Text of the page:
PIA Submits Comments to Presidential Postal Reform Commission
Press release from the issuing company
ALEXANDRIA, VA (February 24, 2003) — The Printing Industries of America (PIA) is pleased to submit its views to the Presidential Commission on the United States Postal Service. PIA and its association partner the Graphic Arts Technical Foundation represent more than 13,000 printing and graphic arts companies and their suppliers, many of whom depend on a uniform nationwide mail system to serve their customers.
PIA members produce virtually every type of printed product; however, a substantial amount of the printing produced by our members is intended for the U. S. mail. Conversely, other than parcels and handwritten letters, virtually every piece of mail handled by the U. S. mail is a printed product.
“The nation’s commercial printing industry had shipments valued at more than $156 billion in 2002 with over one million employees. As such, it is one of the nation’s largest manufacturing businesses. It would be accurate to state that an ineffective or overly expensive nationwide mail delivery system would be devastating to the U. S. printing industry,” Ben Cooper, Executive Vice-President of Public Affairs at PIA explained.
The following represents a summary of the issues PIA believes should be addressed by the Commission to improve the U. S. Postal Service:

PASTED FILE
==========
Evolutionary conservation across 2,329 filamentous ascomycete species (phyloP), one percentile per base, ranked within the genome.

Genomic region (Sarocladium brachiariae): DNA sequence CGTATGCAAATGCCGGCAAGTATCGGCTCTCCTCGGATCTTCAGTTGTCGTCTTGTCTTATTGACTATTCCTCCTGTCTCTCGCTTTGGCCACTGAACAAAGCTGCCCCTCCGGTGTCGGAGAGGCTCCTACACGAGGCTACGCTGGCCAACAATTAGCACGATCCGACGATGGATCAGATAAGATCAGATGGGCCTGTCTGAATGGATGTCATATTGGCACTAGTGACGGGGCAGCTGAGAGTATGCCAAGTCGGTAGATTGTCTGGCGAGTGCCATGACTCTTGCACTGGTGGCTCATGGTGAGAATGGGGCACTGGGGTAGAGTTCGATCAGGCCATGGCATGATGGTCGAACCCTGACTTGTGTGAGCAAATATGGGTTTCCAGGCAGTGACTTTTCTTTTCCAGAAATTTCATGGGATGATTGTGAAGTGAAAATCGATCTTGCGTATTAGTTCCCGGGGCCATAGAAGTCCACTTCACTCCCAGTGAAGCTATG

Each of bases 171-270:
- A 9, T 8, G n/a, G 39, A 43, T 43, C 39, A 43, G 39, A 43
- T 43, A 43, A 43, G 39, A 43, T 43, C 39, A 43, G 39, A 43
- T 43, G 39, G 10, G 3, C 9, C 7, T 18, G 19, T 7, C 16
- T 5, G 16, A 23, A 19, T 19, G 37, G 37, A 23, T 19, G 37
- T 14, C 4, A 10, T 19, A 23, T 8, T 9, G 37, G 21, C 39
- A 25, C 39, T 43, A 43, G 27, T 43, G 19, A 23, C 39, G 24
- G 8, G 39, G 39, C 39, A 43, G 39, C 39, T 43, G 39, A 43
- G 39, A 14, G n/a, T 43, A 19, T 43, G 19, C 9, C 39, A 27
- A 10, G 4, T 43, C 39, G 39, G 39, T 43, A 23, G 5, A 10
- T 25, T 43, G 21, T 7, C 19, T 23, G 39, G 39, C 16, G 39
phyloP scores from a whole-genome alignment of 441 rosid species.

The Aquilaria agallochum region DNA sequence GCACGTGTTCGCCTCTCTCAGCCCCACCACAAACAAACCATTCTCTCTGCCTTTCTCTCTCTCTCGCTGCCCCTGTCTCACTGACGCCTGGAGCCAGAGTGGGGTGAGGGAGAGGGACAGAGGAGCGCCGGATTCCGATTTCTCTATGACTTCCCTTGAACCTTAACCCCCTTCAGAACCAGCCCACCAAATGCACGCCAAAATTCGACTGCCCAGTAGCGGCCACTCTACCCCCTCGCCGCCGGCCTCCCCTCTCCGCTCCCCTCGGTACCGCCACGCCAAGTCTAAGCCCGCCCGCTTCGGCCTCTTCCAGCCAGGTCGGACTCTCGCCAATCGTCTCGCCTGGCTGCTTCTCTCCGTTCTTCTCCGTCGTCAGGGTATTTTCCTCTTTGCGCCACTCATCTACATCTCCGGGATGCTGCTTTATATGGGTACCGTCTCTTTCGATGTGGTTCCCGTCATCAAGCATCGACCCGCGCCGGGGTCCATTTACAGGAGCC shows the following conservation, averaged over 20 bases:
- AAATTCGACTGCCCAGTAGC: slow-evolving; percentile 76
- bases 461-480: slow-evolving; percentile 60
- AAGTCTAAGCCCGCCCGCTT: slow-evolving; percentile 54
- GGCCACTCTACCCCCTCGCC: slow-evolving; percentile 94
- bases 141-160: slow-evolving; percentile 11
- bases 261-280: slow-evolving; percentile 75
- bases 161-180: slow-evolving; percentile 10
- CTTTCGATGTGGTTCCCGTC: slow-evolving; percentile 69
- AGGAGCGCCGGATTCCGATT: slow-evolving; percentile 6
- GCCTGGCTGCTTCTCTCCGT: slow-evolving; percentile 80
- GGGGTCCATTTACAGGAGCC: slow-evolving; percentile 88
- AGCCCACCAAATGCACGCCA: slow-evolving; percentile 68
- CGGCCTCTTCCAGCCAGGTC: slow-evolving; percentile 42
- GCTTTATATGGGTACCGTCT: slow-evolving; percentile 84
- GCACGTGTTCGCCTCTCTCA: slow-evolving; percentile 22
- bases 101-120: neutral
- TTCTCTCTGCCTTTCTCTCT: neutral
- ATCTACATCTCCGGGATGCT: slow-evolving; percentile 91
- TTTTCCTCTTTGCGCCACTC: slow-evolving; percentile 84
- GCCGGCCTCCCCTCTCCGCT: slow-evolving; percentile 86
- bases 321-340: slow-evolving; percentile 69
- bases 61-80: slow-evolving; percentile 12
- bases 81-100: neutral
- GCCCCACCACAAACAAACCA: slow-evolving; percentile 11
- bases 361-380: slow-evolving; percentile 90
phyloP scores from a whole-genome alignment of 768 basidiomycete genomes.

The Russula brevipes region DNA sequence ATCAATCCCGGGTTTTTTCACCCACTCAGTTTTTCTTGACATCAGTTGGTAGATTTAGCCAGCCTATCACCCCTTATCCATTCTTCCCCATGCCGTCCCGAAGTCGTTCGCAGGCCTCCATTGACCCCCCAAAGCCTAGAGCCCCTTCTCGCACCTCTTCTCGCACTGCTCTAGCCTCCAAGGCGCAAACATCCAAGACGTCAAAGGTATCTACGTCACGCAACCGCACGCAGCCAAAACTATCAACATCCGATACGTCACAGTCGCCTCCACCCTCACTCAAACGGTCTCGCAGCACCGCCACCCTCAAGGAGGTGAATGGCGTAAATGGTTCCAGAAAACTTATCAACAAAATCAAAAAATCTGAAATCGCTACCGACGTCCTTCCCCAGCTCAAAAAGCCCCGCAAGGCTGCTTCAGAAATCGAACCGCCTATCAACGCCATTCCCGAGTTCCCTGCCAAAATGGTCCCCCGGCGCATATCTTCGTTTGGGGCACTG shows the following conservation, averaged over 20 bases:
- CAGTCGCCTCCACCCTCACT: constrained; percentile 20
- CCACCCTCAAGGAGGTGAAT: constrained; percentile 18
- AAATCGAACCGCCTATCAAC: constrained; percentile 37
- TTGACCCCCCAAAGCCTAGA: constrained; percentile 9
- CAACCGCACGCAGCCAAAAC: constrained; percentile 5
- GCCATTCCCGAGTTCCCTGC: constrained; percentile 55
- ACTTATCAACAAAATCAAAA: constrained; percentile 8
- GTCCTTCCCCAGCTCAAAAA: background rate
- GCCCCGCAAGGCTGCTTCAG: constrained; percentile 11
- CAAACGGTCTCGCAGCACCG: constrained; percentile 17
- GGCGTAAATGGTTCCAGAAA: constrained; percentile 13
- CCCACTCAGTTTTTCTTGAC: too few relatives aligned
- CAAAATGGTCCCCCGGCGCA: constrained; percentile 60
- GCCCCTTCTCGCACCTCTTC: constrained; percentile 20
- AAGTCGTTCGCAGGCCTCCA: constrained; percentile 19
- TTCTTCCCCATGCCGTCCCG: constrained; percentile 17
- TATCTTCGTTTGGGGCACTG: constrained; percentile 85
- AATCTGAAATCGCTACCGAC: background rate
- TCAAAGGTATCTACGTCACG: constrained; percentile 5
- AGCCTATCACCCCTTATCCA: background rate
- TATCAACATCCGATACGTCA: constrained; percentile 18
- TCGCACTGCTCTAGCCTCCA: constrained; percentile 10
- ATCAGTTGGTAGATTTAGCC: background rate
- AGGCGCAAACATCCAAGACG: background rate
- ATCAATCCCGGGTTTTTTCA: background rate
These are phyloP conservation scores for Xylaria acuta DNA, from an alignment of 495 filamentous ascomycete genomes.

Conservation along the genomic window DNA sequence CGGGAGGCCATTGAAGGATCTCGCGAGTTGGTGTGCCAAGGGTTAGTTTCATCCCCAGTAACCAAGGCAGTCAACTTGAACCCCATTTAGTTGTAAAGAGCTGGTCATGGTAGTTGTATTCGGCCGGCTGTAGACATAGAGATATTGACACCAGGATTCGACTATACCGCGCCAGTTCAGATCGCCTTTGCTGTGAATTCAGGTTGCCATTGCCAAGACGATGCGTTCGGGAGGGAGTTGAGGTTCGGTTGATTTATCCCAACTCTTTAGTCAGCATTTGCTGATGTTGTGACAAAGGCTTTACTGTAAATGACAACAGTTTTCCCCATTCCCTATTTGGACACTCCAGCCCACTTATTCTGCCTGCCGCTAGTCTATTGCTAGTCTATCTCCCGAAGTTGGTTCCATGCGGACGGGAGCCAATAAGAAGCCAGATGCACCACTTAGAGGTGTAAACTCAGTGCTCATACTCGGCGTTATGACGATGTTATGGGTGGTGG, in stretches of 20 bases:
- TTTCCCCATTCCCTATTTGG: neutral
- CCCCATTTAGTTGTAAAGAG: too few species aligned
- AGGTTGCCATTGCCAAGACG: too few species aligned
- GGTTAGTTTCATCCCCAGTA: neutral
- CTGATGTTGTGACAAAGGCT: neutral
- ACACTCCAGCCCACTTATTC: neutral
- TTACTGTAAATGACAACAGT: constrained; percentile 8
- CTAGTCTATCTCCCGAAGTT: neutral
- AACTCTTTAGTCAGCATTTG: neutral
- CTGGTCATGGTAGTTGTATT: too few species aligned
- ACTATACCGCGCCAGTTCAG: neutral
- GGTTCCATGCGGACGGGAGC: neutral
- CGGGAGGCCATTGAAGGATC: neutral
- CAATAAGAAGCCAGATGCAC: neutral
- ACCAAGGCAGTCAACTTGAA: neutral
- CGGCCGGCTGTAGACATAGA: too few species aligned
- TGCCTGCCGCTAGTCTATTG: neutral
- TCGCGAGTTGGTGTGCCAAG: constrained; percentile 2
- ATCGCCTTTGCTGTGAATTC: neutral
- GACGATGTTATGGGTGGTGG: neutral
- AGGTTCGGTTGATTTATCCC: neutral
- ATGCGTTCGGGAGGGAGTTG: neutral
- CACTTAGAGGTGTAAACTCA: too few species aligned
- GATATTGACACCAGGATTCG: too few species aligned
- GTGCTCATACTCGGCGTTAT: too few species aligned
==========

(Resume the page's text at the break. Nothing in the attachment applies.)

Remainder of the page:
* The concept of Universal Service should be supported;
* The Postal Service should focus on the “last mile” concept since it the basis of the positive relationship and success the service has had with the nation’s businesses and households;
* The use of the mailbox should continue to be restricted to the U. S. Postal Service;
* The rate setting process needs to be changed significantly from a cost of service model to a business model designed to attract new business to the Postal Service;
* The Postal Service should be encouraged to seek private sector partners through work sharing, negotiated service agreements, and other mail related services to both attract business and reduce the cost of operations;
* The Commission should recommend a strategy to enable the Postal Service to begin the process of closing and consolidating retail and mail processing facilities;
* The Postal Service should remain focused on its core mission and resist the temptation to enter new enterprises which are not directly related to delivering the mail;
* The Commission should make recommendations about the agreements between the Postal Service and its unions to assure the USPS has the flexibility to enter work share agreements and other programs to improve efficiency and reduce costs; and,
* The Postal Service should develop plans to promote the use of printing and mailing and seek to recapture markets lost to alternative technology.
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